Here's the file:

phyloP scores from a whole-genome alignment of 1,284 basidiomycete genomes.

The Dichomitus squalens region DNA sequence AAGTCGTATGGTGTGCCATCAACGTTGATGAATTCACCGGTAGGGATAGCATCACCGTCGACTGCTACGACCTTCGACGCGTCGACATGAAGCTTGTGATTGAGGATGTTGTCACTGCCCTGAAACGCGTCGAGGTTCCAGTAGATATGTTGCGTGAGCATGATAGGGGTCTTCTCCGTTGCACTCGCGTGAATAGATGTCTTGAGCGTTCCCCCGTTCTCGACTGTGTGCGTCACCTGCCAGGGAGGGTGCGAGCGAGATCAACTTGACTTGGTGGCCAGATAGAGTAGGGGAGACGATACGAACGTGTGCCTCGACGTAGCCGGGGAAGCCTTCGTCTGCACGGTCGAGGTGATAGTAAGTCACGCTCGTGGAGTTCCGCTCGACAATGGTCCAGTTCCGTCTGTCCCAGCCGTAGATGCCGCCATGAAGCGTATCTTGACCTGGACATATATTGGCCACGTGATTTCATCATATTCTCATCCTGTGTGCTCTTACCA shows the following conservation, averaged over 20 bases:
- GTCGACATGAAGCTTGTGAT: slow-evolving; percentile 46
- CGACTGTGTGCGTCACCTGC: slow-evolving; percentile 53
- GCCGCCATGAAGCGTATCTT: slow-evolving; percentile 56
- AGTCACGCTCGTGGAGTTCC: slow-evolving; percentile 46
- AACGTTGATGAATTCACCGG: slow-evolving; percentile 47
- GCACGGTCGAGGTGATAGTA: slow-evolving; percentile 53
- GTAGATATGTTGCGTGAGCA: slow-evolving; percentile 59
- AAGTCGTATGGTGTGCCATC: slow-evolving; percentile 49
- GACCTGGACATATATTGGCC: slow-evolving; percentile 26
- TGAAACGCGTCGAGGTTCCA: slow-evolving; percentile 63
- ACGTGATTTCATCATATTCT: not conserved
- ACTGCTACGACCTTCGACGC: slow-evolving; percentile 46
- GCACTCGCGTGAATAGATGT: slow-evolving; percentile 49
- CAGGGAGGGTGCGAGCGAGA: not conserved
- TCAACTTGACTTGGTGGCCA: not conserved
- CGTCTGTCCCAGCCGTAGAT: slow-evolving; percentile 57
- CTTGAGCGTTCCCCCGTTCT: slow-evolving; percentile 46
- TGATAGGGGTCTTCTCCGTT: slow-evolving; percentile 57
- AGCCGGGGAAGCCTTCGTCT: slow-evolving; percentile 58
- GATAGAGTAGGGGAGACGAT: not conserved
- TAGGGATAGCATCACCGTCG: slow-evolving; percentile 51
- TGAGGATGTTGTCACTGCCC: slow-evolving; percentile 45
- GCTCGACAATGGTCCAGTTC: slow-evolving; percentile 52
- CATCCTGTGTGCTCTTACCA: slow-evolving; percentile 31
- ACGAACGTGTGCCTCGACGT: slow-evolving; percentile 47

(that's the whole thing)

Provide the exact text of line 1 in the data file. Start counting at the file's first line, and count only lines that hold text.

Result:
phyloP scores from a whole-genome alignment of 1,284 basidiomycete genomes.